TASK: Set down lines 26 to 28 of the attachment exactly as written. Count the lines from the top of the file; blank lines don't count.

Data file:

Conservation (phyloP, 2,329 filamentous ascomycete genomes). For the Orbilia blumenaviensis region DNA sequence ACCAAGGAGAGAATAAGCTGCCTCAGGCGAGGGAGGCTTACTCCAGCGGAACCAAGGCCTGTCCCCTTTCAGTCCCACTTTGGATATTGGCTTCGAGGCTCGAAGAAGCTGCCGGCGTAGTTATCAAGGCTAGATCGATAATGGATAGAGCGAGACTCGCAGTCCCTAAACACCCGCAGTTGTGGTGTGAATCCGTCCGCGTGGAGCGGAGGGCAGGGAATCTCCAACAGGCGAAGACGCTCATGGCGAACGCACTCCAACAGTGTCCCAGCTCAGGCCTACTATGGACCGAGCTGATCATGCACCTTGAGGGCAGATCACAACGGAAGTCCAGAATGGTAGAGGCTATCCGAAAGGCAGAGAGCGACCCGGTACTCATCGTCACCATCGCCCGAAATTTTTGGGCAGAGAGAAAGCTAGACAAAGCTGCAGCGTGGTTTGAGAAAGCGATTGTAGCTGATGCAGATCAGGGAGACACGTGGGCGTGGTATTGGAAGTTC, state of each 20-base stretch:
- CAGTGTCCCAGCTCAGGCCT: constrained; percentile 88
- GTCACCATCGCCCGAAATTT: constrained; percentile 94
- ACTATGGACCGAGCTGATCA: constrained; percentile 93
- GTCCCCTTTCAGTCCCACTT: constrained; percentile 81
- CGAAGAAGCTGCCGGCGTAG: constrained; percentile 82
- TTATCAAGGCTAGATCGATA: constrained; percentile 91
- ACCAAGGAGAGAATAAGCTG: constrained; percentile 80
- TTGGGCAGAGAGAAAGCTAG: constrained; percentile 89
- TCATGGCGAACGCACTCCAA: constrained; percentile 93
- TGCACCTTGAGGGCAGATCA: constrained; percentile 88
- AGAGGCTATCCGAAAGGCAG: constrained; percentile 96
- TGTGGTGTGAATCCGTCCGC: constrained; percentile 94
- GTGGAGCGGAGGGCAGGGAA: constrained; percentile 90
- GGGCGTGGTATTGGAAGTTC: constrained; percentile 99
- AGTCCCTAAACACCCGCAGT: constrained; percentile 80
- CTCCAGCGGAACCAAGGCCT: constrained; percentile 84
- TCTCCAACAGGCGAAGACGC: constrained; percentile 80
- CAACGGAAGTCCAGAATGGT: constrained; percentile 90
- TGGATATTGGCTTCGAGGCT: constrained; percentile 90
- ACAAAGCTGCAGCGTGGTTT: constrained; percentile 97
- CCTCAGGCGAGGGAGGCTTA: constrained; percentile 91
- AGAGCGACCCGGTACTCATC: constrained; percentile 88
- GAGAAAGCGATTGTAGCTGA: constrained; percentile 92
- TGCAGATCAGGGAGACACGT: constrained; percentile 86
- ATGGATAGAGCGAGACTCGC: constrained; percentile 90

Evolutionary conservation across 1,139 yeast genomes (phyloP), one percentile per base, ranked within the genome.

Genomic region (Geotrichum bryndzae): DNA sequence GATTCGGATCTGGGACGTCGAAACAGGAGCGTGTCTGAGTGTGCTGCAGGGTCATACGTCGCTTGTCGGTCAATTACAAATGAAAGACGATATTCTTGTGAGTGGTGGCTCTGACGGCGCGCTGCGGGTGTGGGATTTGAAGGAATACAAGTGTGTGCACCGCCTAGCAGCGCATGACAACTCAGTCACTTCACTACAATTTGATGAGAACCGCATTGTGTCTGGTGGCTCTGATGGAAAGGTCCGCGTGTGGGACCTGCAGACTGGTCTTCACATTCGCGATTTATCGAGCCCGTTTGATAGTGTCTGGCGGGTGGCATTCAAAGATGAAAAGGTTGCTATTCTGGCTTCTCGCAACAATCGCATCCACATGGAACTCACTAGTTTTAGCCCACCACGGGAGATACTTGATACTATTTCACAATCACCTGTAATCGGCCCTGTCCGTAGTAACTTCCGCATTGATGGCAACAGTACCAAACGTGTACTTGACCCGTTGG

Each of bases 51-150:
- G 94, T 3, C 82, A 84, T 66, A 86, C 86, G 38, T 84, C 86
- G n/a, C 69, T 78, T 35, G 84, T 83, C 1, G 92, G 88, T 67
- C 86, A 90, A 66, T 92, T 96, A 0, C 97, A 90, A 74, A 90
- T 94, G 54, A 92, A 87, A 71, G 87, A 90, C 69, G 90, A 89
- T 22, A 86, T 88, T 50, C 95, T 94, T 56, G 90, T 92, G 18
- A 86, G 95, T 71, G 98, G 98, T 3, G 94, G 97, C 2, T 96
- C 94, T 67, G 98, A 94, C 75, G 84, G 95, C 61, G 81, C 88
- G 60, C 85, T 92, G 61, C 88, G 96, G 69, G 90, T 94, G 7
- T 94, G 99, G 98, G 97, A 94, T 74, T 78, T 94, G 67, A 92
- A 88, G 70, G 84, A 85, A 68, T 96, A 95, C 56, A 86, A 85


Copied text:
- ATGGATAGAGCGAGACTCGC: constrained; percentile 90

Evolutionary conservation across 1,139 yeast genomes (phyloP), one percentile per base, ranked within the genome.

Genomic region (Geotrichum bryndzae): DNA sequence GATTCGGATCTGGGACGTCGAAACAGGAGCGTGTCTGAGTGTGCTGCAGGGTCATACGTCGCTTGTCGGTCAATTACAAATGAAAGACGATATTCTTGTGAGTGGTGGCTCTGACGGCGCGCTGCGGGTGTGGGATTTGAAGGAATACAAGTGTGTGCACCGCCTAGCAGCGCATGACAACTCAGTCACTTCACTACAATTTGATGAGAACCGCATTGTGTCTGGTGGCTCTGATGGAAAGGTCCGCGTGTGGGACCTGCAGACTGGTCTTCACATTCGCGATTTATCGAGCCCGTTTGATAGTGTCTGGCGGGTGGCATTCAAAGATGAAAAGGTTGCTATTCTGGCTTCTCGCAACAATCGCATCCACATGGAACTCACTAGTTTTAGCCCACCACGGGAGATACTTGATACTATTTCACAATCACCTGTAATCGGCCCTGTCCGTAGTAACTTCCGCATTGATGGCAACAGTACCAAACGTGTACTTGACCCGTTGG